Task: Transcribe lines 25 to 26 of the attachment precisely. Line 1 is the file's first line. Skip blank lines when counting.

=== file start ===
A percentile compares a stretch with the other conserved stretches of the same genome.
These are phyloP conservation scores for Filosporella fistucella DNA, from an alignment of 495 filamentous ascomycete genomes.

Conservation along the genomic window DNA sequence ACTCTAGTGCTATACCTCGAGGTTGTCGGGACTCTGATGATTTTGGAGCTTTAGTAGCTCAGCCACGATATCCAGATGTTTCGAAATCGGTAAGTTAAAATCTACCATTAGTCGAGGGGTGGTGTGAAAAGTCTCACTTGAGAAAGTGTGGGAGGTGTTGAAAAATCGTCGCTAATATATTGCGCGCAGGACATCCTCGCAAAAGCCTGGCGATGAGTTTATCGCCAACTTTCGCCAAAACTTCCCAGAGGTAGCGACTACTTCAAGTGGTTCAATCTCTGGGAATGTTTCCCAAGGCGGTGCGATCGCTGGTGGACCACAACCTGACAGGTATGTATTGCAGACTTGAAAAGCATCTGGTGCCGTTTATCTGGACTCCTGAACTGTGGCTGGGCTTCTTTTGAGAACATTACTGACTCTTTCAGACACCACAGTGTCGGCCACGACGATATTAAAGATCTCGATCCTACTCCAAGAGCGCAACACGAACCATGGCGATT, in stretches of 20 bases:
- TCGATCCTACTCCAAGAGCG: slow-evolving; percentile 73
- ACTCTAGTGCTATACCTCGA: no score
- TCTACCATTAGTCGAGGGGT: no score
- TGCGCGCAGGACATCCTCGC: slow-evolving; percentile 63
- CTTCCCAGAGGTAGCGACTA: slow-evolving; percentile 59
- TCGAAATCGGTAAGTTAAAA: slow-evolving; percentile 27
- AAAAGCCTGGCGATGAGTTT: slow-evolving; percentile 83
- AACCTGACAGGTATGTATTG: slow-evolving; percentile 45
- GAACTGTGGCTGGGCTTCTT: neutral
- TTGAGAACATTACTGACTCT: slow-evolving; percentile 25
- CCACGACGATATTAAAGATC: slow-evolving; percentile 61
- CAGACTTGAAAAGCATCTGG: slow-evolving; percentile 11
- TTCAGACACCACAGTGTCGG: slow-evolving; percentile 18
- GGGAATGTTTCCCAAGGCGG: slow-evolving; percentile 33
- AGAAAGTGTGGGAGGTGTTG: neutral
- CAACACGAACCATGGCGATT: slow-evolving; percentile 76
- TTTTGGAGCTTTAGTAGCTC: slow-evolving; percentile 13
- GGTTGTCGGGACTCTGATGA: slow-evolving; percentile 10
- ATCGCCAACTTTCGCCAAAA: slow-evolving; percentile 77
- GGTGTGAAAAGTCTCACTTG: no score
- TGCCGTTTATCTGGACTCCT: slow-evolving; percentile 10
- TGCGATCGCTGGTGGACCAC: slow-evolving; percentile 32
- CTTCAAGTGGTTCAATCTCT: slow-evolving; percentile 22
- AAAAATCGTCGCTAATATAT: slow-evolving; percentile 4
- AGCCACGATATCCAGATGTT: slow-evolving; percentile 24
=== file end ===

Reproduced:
- TGCGATCGCTGGTGGACCAC: slow-evolving; percentile 32
- CTTCAAGTGGTTCAATCTCT: slow-evolving; percentile 22